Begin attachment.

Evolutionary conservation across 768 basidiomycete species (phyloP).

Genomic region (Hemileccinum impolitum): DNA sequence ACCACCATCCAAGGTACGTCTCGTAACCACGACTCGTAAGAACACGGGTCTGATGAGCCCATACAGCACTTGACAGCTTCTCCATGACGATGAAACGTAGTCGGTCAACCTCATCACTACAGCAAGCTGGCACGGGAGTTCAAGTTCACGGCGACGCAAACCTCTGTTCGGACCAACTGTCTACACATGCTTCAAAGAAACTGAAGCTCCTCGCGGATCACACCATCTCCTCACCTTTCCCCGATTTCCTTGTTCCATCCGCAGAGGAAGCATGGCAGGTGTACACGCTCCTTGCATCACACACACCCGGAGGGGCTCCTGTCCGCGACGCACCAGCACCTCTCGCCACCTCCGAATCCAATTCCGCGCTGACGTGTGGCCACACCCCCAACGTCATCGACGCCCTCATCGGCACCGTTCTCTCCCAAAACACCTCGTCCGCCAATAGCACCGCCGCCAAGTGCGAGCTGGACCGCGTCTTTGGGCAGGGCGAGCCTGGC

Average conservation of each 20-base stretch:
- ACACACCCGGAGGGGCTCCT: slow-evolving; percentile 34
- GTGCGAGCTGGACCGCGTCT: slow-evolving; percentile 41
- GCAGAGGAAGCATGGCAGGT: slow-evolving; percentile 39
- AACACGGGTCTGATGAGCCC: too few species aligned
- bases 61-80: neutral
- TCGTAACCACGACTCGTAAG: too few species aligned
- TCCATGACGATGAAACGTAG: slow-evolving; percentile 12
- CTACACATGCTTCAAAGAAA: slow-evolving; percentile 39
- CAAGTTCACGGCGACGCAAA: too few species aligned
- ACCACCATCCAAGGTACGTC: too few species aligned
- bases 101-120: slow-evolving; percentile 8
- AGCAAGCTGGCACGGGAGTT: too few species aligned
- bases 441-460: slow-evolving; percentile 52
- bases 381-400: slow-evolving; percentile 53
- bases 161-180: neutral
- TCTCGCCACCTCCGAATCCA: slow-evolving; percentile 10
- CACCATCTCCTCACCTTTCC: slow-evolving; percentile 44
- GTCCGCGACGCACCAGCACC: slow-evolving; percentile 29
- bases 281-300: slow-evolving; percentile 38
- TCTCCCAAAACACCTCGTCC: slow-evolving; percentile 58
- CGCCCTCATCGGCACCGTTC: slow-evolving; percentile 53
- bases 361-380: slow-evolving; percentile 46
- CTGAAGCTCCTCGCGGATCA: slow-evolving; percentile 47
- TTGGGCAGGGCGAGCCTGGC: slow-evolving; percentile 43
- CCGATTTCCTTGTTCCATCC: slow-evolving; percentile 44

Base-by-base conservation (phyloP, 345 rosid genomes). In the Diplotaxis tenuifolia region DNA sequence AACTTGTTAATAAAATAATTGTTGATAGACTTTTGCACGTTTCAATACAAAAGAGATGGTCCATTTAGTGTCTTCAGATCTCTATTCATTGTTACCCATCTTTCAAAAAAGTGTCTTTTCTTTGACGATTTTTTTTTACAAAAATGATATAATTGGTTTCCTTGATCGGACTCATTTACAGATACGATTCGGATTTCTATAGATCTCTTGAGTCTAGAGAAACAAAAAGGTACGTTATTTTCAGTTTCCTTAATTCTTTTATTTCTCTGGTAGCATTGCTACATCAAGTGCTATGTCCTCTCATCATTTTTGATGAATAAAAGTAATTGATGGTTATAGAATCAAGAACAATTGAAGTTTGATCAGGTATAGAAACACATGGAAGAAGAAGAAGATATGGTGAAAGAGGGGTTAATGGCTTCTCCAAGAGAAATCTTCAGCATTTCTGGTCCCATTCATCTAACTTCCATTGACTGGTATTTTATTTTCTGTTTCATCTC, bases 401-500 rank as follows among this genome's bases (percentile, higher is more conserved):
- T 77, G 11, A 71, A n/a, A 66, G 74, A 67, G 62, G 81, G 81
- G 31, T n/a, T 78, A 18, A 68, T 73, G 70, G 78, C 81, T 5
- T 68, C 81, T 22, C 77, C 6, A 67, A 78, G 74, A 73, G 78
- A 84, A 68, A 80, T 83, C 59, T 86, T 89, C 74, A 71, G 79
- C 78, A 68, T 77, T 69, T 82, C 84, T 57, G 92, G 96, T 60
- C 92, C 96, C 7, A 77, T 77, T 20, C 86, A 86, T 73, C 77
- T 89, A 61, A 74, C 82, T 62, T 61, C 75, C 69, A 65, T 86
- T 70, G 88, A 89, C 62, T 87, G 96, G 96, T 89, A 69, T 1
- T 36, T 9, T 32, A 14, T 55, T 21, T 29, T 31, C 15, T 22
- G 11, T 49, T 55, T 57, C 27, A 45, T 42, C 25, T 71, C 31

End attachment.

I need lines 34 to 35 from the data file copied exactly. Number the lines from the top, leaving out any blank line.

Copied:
- C 78, A 68, T 77, T 69, T 82, C 84, T 57, G 92, G 96, T 60
- C 92, C 96, C 7, A 77, T 77, T 20, C 86, A 86, T 73, C 77